Einstein’s Jewish Science: Physics at the Intersection of Politics and Religion
by Steven Gimbel
Johns Hopkins University Press, 2012
How was Albert Einstein’s approach to science inflected by his Judaism? Steven Gimbel’s provocative new book takes on the chief accusation of Einstein’s Nazi opponents: the claim that relativity somehow expresses a Jewish sensibility.
Gimbel, the chair of the philosophy department at Gettysburg College, decries the anti-Semitism associated with the Nazis’ attempt to frame Einstein’s theories as “Jewish science,” but he simultaneously identifies a grain of truth in the claim, citing parallels between practices of talmudic interpretation and Einstein’s approach to science.
To understand Gimbel’s argument about the Jewish quality of Einstein’s approach—and to perceive the boldness of Gimbel’s decision to re-examine twentieth-century, anti-Semitic ideas about “Jewish science”—it’s necessary first to understand the historical moment out of which the theory of relativity emerged.
A Counter-Manifesto and a High-Stakes Eclipse
In 1919, British astronomers’ observations of stars seen near the sun at the time of a solar eclipse made Einstein the world’s most famous scientist by confirming his general theory of relativity. Photographs from the eclipse showed slight deviations in the positions of these stars, compared with times when the sun was nowhere in their vicinity. These deviations matched Einstein’s prediction of how much the sun’s gravity would bend space, and thus alter the trajectories of starlight passing close to the sun.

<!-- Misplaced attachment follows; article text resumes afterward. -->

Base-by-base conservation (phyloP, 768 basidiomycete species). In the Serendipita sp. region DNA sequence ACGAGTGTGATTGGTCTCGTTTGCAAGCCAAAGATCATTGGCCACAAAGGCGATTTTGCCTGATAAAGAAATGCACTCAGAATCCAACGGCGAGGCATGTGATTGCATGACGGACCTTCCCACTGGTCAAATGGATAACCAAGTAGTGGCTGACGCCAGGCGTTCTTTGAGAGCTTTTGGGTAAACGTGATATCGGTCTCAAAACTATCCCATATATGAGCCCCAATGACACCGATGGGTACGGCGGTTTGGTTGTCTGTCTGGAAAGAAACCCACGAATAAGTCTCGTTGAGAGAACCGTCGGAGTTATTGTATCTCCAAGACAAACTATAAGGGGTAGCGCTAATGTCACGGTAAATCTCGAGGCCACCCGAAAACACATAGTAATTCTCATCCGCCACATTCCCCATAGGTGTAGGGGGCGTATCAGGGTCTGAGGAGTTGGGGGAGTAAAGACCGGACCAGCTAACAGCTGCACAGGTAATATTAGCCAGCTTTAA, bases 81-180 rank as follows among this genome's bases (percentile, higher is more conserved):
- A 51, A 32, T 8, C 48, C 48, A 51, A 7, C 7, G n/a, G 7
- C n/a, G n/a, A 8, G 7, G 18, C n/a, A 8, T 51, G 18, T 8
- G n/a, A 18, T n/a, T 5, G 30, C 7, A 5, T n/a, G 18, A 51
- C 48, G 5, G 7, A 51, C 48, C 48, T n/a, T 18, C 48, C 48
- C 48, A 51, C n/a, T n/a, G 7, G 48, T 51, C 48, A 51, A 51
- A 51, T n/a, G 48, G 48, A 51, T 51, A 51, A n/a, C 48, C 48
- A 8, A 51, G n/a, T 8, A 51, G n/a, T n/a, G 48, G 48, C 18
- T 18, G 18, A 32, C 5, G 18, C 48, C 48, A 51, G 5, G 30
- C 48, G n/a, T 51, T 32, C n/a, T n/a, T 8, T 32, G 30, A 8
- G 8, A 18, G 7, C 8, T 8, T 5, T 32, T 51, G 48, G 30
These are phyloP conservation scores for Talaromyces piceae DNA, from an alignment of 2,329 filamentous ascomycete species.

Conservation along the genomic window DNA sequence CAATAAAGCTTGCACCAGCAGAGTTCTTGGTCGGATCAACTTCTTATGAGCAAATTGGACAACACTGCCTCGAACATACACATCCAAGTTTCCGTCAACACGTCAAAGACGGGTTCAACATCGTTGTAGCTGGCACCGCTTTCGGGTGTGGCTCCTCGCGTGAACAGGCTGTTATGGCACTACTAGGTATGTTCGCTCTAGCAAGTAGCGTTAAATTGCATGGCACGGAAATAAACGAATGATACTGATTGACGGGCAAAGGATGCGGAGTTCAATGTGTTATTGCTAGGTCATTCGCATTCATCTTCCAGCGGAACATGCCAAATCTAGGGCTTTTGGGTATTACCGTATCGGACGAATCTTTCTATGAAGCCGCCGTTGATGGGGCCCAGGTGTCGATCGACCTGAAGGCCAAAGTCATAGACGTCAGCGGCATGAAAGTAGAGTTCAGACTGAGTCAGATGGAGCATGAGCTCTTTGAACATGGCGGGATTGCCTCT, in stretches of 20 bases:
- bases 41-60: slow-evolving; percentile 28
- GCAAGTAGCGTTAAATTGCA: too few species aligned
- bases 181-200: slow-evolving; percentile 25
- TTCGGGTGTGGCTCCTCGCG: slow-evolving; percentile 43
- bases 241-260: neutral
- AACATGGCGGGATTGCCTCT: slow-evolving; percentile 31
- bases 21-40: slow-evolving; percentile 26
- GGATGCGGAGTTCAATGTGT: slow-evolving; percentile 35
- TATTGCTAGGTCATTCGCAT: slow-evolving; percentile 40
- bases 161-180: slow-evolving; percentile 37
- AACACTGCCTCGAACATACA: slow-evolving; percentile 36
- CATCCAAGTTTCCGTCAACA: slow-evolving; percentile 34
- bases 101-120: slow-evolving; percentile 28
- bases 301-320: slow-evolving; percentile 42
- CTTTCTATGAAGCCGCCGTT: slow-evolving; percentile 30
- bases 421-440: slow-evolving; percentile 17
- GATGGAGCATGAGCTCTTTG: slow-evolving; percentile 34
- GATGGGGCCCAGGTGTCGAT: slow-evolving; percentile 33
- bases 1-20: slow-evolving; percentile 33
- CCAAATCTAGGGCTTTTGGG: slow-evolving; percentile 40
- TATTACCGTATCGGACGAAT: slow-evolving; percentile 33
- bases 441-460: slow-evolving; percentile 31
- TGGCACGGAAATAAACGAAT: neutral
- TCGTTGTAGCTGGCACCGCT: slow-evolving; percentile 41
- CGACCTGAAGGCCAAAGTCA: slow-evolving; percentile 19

Among physicists, Einstein was already famous, predominantly for his special theory of relativity, published in 1905, which asserted that apparently constant entities such as mass, length, and the flow of time depend on the relationship between observer and observed. These counterintuitive results, not confirmed by direct experiment for a decade or more, had nevertheless succeeded in providing a unified view of electricity and magnetism and thus gained widespread acceptance among scientists. The theory also provided the basis for Einstein’s most famous equation, which describes the relationship between a particle’s “rest mass” and its energy content. Max Planck, the dean of Germany’s physics community, had quickly grasped the importance of Einstein’s work; his support played a role in leading others to study and to understand it—as best they could.
The success of Einstein’s special theory of relativity (“special” because it deals with unaccelerated motion) catapulted him from the Swiss patent office to academic appointments in Zurich, Prague, Zurich again, and then Berlin, the center of German research and government, where he arrived in April of the pivotal year 1914. Einstein’s dislike for authority, especially the kind visible in Germany, soon manifested itself. As his recent biographer Walter Isaacson said, “Einstein … often displayed a natural inclination not to go along.”
In October 1914, two months after World War I began, ninety-three German intellectuals signed a manifesto declaring that “were it not for German militarism, German culture would have been wiped off the face of the earth,” and that “we shall wage this fight to the very end as a cultured nation, a nation that holds the legacy of Goethe, Beethoven, and Kant no less sacred than hearth and home.” Conservative scientists such as Phillip Lenard (a physics Nobel prize-winner in 1905 and a future rabid opponent of Einstein) signed this document, but so too did luminaries such as Max Planck, Max Reinhardt, Gerhart Hauptmann, Paul Ehrlich, Engelbert Humperdinck, and Ernst Haeckel, not known for their militaristic sympathies. In opposition, Einstein and a doctor friend circulated “Manifesto to the Europeans,” a counter-manifesto that attacked the hostile spirit of the “Manifesto of 93” while appealing for a transnationalistic attitude.
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